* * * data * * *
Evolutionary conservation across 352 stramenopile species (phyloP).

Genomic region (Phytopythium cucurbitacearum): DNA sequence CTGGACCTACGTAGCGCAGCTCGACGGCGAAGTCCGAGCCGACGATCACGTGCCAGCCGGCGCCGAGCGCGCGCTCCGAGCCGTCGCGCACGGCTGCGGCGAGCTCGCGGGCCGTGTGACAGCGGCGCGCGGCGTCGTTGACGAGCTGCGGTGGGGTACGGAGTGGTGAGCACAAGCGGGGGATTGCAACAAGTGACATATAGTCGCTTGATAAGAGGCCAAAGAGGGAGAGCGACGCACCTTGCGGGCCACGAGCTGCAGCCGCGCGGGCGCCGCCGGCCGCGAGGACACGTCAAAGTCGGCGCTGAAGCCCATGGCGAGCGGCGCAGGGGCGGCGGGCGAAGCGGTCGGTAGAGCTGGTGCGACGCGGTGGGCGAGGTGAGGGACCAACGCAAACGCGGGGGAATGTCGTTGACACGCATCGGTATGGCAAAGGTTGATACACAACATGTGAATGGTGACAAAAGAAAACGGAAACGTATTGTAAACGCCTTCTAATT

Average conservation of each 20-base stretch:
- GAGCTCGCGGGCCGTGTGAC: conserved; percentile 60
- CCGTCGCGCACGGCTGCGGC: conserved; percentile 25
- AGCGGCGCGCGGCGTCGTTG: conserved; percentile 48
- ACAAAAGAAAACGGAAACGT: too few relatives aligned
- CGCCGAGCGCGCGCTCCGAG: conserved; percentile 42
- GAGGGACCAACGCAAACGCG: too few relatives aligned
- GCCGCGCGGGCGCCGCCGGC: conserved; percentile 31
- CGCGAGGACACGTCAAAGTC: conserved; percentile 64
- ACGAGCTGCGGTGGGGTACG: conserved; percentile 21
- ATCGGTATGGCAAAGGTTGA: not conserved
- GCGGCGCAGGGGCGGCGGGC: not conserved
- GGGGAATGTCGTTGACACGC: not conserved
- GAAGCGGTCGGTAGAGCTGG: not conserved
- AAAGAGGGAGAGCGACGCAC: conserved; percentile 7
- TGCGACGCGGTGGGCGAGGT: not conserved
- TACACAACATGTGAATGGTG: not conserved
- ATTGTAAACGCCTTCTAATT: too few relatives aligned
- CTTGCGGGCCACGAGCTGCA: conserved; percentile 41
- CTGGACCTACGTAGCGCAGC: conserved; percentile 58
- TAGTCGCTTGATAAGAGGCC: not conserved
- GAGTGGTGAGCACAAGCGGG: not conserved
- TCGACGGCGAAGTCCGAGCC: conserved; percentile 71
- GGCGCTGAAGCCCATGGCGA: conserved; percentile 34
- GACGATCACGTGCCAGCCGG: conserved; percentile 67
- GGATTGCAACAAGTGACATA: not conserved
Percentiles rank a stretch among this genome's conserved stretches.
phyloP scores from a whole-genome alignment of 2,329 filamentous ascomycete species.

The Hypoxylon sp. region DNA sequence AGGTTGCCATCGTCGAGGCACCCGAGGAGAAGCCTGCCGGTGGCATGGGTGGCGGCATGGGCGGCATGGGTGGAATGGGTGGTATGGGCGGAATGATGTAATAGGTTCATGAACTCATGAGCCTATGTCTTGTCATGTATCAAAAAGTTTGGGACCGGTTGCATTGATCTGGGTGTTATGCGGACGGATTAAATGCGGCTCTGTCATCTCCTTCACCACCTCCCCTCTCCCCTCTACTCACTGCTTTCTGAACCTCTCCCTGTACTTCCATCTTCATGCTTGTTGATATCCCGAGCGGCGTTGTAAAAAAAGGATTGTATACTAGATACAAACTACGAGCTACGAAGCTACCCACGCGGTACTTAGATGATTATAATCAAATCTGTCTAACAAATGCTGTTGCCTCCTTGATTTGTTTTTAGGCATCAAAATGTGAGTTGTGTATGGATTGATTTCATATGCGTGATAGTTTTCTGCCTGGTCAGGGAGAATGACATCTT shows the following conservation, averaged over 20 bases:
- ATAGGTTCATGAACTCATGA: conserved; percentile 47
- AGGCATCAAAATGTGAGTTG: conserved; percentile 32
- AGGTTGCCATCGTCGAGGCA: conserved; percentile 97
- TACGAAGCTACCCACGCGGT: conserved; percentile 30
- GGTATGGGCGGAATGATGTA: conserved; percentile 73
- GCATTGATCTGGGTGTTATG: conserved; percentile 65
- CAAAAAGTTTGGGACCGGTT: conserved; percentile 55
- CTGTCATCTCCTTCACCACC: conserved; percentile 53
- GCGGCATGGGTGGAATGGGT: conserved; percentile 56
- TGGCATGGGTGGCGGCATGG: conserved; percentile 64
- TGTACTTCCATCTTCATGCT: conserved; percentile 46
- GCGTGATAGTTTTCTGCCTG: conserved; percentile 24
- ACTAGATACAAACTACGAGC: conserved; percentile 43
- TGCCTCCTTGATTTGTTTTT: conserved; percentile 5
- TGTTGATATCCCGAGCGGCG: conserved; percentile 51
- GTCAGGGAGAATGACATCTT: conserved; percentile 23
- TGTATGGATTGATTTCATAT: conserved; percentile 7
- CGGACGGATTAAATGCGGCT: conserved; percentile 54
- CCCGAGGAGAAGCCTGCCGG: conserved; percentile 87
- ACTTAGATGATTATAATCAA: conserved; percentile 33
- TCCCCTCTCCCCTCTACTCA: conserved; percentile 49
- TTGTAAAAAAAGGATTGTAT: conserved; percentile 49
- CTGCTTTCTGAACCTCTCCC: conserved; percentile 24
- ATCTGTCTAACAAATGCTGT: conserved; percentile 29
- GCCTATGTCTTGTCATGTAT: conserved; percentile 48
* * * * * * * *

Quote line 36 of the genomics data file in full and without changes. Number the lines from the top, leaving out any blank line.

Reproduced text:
- GGTATGGGCGGAATGATGTA: conserved; percentile 73